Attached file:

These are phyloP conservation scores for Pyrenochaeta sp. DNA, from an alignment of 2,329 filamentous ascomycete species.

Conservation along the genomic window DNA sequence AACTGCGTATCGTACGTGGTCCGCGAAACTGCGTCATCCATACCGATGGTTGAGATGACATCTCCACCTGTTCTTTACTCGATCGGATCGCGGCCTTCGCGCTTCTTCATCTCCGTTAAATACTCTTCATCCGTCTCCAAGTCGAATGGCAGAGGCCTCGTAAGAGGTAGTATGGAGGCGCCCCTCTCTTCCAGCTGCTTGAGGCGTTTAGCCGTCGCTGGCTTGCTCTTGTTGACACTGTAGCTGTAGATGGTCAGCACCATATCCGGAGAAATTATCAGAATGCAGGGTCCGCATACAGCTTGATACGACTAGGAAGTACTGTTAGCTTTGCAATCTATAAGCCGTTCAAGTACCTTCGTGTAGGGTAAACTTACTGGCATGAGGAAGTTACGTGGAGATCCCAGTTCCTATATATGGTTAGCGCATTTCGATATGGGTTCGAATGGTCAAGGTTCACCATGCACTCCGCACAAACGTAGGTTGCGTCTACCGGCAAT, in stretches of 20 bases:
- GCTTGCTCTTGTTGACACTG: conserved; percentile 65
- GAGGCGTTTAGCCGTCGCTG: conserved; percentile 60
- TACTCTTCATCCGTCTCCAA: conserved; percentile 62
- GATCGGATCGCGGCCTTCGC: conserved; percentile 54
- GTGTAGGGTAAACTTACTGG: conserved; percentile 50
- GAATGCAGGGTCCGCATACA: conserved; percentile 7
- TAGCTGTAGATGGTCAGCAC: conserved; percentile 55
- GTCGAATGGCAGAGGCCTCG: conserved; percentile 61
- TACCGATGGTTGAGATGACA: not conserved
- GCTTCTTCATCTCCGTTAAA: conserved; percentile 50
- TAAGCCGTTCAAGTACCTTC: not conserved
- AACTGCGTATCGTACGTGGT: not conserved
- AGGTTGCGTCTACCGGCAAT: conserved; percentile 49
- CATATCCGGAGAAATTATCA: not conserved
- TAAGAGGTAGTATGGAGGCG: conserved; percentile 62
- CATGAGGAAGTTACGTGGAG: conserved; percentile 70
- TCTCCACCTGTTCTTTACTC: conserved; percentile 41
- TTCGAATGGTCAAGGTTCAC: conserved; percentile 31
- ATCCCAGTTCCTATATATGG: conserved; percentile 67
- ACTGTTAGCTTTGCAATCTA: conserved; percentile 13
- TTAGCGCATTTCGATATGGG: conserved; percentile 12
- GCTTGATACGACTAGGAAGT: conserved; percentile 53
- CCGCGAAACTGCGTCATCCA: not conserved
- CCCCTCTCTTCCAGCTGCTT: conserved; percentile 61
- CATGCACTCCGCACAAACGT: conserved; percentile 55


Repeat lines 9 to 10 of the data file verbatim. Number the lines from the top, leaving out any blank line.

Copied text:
- TAGCTGTAGATGGTCAGCAC: conserved; percentile 55
- GTCGAATGGCAGAGGCCTCG: conserved; percentile 61